Korean Comics Exhibit in St. Louis

If anyone in the area wants to cover this exhibit, I would love to run a writeup. I’m especially interested in what North Korean comics look like. Announcement follows.


Korean Comics: A Society through Small Frames
Mildred Lane Kemper Art Museum
Washington University in St. Louis
Aug. 31 to Dec. 17

Rare U.S. survey of North and South Korean comics

Recent years have seen an explosion of interest in Japanese manga, or comic books, in the United States, yet Korean comics remain relatively unknown. This fall, the Mildred Lane Kemper Art Museum at Washington University in St. Louis will present Korean Comics: A Society through Small Frames, a rare U.S. exhibition of work from both North and South Korea.

Organized and curated by The Korea Society, Korean Comics features more than 80 works by 21 cartoonists, drawn from the 1950s to the 1990s. The exhibition provides a decade-by-decade glimpse of the evolving social realities in contemporary Korea, as depicted in comics ranging from popular children’s entertainment to aggressive forms of political commentary.

South Korean artists such as Park Jae Dong, who produced serials for the liberal newspaper Hankyoreh, have illuminated social ills as well as the changing political landscape — territory often overshadowed by the nation’s overwhelming economic success. Park Ki Jeong, whose disparagement of the government in works such as Tojônja (Challenger) (1964) garnered much attention throughout the 1960s, explained that, “metaphor and satire are the essence of news criticism.” In the 1980s, Lee Hyun Se’s series A Daunting Team condemned the affairs of the weakening military dictatorship while simultaneously masquerading as a sports drama centered on a rebellious, unkempt baseball player.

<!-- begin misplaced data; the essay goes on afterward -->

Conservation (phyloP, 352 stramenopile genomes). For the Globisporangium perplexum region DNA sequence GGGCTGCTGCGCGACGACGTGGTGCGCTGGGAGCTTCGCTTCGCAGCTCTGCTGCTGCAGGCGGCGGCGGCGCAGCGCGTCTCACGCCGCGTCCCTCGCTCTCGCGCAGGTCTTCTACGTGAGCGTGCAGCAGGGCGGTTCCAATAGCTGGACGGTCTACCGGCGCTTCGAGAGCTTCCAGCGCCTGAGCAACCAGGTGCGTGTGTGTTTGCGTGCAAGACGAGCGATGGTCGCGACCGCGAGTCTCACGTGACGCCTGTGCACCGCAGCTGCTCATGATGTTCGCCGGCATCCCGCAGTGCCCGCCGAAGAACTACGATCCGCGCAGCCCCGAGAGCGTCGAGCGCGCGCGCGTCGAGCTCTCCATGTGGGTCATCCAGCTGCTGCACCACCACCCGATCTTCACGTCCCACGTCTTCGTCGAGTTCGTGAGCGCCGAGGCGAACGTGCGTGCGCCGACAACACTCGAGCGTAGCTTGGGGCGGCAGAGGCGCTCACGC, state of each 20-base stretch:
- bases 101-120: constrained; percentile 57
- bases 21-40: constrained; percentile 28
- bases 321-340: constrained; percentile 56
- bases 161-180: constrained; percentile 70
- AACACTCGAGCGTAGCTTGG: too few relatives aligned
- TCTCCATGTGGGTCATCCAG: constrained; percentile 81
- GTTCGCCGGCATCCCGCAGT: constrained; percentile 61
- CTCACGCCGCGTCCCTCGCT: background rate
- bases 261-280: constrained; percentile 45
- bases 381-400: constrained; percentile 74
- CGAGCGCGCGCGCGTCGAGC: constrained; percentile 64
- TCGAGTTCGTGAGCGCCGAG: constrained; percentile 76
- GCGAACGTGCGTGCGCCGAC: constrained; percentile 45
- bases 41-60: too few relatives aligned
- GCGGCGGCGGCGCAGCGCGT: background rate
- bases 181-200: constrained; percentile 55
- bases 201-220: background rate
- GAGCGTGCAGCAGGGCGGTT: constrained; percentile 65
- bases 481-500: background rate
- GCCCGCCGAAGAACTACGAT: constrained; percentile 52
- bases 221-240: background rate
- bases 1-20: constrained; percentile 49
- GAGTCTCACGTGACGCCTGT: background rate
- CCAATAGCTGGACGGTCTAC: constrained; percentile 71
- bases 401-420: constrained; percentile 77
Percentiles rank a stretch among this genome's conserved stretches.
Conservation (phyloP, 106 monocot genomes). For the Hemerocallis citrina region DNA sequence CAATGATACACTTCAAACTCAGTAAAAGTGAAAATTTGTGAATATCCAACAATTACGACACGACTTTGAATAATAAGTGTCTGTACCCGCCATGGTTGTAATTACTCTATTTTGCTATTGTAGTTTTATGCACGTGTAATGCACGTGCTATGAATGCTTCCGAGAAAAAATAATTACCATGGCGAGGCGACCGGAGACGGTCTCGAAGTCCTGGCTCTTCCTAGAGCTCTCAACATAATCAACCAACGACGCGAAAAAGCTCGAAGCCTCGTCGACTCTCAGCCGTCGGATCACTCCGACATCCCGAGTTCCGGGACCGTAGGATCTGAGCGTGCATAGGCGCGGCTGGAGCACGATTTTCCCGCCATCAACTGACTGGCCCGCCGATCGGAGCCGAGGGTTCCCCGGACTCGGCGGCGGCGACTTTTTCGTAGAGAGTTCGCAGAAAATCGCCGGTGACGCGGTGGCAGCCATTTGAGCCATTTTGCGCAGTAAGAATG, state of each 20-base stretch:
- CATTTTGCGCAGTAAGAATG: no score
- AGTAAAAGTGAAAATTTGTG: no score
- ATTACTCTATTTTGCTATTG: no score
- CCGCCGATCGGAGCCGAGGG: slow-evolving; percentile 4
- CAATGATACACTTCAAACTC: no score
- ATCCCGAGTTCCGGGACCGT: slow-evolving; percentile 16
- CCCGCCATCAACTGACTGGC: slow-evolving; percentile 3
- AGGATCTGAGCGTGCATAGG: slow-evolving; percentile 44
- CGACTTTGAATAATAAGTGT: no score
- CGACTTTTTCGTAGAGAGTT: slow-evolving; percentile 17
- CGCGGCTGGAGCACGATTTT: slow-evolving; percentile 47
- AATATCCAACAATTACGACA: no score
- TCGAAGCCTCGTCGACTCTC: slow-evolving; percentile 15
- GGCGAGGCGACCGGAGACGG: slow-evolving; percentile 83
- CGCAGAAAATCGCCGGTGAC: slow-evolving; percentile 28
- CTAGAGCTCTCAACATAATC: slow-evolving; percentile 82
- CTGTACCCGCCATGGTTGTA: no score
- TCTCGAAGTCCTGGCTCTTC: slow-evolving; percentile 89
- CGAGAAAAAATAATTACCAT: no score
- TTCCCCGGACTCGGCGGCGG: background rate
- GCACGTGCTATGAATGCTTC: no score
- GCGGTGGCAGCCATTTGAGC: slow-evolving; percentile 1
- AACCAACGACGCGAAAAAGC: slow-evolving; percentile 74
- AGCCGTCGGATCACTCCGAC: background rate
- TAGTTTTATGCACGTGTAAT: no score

North Korean comics also captured their country’s economic hardships and strict ideological controls. The Great General Mighty Wing (1994), by Lim Wal Yong and Cho Pyong Kwon, was published shortly after the death of Kim Il Sung, the nation’s ruler of 46 years, and portrays devout socialists as fruitful, loyal honeybees, thus reinforcing the reader’s attachment to North Korea’s leadership during a period of political change. Other North Korean comics exalt the prestige of the motherland through major figures in the international wrestling circuit. One such series, World Professional Wrestling King Ryok To San (1995), by Kim Tae Kwon, is a biographical comic of a famous North Korean wrestler who is glorified as a figure capable of defeating foreigners and defending the country’s honor.

Taken together, these works present a portrait of Korean civil society as both vigorous and engaged, continuously challenging and energizing the status quo in whimsical and provocative ways. In so doing, they play an important role in characterizing and distinguishing the culture and sentiment of contemporary Korea.

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  1. […] Spy, with a mix of witty short pieces and a few longer interviews. Johanna also notes an upcoming Korean comics exhibit in St. […]

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